For their second album, Origin of Symmetry (2001), Muse wanted to craft a more aggressive sound. In 2000, Wolstenholme said: "Looking back, there isn't much difference sonically between the mellow stuff and the heavier tracks [on Showbiz]. The heavy stuff really could have been a lot heavier and that's what we want to do with [Origin of Symmetry]."[23] Their third album, Absolution (2003), features prominent string arrangements and began to draw influences from artists such as Queen.[24] Their fourth album, Black Holes and Revelations (2006) was influenced by artists like Depeche Mode and Lightning Bolt, as well as Asian and European music such as Naples music; additionally, the band listened to radio stations from the Middle East during the album's recording sessions.[25] Queen guitarist Brian May has praised Muse's work, calling the band "extraordinary musicians", who "let their madness show through, always a good thing in an artist."[26]

Muse's sixth album, The 2nd Law (2012) has a broader range of influences, ranging from funk and film scores to electronica and dubstep. The 2nd Law is influenced by rock acts such as Queen and Led Zeppelin (on "Supremacy") as well as dubstep producer Skrillex and Nero (on "The 2nd Law: Unsustainable"[27] and "Follow Me", with the latter being co-produced by Nero), Michael Jackson, Stevie Wonder (on "Panic Station" which features musicians who performed on Stevie Wonder's "Superstition"[28]) and Hans Zimmer.[29] The album features two songs with lyrics written and sung by bassist Wolstenholme, who wrote about his battle with alcoholism.[30]


Wolstenholme's basslines are a central motif of many Muse songs; the band combines bass guitar with effects and synthesisers to create overdriven fuzz bass tones.[31] Both Bellamy and Wolstenholme use touch-screen controllers, often built into their instruments, to control synthesisers and effects including a Korg Kaoss pad or Digitech Whammy pedal.[32]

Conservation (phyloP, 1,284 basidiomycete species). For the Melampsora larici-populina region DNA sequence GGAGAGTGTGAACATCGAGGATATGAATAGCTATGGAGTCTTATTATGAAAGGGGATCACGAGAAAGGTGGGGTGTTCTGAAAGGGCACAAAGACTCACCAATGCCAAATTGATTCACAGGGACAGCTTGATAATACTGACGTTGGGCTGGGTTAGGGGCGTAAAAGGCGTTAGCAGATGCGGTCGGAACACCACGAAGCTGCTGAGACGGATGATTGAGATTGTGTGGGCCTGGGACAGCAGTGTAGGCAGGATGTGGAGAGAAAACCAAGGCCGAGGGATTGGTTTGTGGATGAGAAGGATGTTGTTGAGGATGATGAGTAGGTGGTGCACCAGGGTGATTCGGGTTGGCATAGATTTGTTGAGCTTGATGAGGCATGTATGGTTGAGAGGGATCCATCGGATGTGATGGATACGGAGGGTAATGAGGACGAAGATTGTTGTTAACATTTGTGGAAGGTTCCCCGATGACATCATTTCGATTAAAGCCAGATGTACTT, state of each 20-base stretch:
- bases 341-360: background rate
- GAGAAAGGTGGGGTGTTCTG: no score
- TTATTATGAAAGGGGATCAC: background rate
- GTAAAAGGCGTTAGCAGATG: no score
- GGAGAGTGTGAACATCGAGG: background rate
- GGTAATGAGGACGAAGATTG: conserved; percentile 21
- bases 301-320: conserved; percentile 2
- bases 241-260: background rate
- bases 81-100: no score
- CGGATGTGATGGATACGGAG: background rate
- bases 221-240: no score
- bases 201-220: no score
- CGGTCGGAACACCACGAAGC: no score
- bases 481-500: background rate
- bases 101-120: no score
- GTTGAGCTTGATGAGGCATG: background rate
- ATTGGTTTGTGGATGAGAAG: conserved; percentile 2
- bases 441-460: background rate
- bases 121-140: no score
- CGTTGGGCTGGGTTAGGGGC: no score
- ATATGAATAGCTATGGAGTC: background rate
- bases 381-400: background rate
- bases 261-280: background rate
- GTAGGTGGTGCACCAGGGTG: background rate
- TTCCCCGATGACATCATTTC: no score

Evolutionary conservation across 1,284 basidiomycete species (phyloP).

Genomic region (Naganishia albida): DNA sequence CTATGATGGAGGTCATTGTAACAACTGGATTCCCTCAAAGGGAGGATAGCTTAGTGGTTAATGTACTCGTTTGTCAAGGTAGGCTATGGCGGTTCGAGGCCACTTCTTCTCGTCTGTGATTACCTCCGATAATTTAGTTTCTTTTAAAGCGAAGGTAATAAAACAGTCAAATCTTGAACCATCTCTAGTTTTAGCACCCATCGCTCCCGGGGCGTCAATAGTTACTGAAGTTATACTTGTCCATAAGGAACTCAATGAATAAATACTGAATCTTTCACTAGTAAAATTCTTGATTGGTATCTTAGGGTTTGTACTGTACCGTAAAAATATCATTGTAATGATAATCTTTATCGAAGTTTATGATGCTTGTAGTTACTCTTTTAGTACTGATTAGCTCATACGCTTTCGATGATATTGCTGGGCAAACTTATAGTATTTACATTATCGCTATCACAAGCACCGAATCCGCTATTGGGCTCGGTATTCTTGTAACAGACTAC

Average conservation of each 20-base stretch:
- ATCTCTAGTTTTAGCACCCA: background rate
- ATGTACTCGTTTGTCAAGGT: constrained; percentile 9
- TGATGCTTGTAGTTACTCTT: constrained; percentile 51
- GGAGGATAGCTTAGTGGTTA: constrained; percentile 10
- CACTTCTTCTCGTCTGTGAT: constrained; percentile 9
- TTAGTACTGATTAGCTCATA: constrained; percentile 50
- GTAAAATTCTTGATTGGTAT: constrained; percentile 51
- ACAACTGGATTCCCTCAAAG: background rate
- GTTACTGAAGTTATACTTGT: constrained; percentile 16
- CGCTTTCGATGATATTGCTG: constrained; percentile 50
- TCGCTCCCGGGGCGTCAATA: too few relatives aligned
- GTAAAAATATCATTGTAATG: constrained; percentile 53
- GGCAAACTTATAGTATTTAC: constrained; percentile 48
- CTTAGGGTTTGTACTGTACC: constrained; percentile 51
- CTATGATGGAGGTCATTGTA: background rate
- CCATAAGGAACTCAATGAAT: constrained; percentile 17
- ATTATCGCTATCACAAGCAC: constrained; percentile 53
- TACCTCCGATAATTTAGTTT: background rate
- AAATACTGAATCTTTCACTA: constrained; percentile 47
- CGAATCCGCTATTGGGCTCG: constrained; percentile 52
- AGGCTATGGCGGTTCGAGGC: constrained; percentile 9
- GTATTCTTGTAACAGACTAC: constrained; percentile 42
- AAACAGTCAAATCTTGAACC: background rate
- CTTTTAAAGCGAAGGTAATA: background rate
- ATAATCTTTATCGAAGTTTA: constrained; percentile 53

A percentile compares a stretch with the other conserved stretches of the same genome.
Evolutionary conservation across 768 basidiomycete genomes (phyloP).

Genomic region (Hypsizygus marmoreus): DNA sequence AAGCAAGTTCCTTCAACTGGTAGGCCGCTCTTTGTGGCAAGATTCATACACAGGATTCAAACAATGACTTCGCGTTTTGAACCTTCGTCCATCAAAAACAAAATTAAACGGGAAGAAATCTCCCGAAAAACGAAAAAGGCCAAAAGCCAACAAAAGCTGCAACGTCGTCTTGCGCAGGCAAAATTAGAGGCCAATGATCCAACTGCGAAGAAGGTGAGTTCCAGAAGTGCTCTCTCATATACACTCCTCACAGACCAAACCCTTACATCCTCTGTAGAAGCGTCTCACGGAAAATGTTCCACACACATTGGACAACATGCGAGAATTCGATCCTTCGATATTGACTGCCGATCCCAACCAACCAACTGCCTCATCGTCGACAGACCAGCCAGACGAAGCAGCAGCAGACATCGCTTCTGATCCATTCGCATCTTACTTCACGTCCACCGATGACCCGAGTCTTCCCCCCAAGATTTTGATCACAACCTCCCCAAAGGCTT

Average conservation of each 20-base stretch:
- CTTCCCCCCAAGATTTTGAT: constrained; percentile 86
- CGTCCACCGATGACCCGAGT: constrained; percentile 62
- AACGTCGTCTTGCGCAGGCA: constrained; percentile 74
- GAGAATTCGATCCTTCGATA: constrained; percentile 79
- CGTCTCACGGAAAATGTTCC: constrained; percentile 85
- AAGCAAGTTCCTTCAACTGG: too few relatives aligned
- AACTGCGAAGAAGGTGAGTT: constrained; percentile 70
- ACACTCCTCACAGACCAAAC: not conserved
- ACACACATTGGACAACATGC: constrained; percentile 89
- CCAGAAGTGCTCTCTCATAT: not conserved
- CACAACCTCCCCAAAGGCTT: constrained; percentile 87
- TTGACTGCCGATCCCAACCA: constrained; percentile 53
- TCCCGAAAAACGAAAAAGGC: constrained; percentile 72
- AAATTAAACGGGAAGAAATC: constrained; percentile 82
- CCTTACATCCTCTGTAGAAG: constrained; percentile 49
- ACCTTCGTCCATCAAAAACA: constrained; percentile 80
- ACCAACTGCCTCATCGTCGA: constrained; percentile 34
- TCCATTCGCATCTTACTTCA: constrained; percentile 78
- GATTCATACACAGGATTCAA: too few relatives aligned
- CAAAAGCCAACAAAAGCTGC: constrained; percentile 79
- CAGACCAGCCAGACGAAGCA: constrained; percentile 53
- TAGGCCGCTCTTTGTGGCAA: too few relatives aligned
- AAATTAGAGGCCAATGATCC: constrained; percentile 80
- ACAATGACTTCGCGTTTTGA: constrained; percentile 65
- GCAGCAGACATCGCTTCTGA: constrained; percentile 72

Other work[edit]

Wolstenholme featured on bass for Moriarty's 2015 single "Bones".[33] He contributed to Rick Parfitt's posthumous solo album Over and Out, due to be released in March 2018.[34][35]

Personal life[edit]

Wolstenholme married his girlfriend Kelly on 23 December 2003.[36] The couple have six children.[37] In April 2010, the family moved to Foxrock, County Dublin, Ireland.[38] In 2011, they moved to London while Muse recorded their new album. Wolstenholme remains an avid supporter of Rotherham United, his hometown football team. He holds an honorary doctorate of arts from the University of Plymouth.[39]

Wolstenholme has had problems with alcohol. In 2010, he told the Times he had been a "raging alcoholic".[40] In an interview with Q, he said he would drink so much he would vomit blood, but he didn't grasp the seriousness of his situation. His bandmates had tried to broach the subject of his drinking several times without success.[41] He eventually realised that drinking would kill him, as it had his father.[42] Bandmates Bellamy and Howard explained that it took some time for them to notice how severe Wolstenholme's problem was because it did not affect his playing ability until they began recording Muse's fifth album The Resistance,[43] at which point he went into rehab.[44] Wolstenholme wrote two songs, "Liquid State" and "Save Me," about his experiences with alcoholism for Muse's sixth album The 2nd Law.[45]


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  28. ^ [1] Archived 18 November 2015 at the Wayback Machine.
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  34. ^ Nerssessian, Joe. "Muse's Chris Wolstenholme in his own words: a personal essay about Rick Parfitt –". Retrieved 2018-03-09.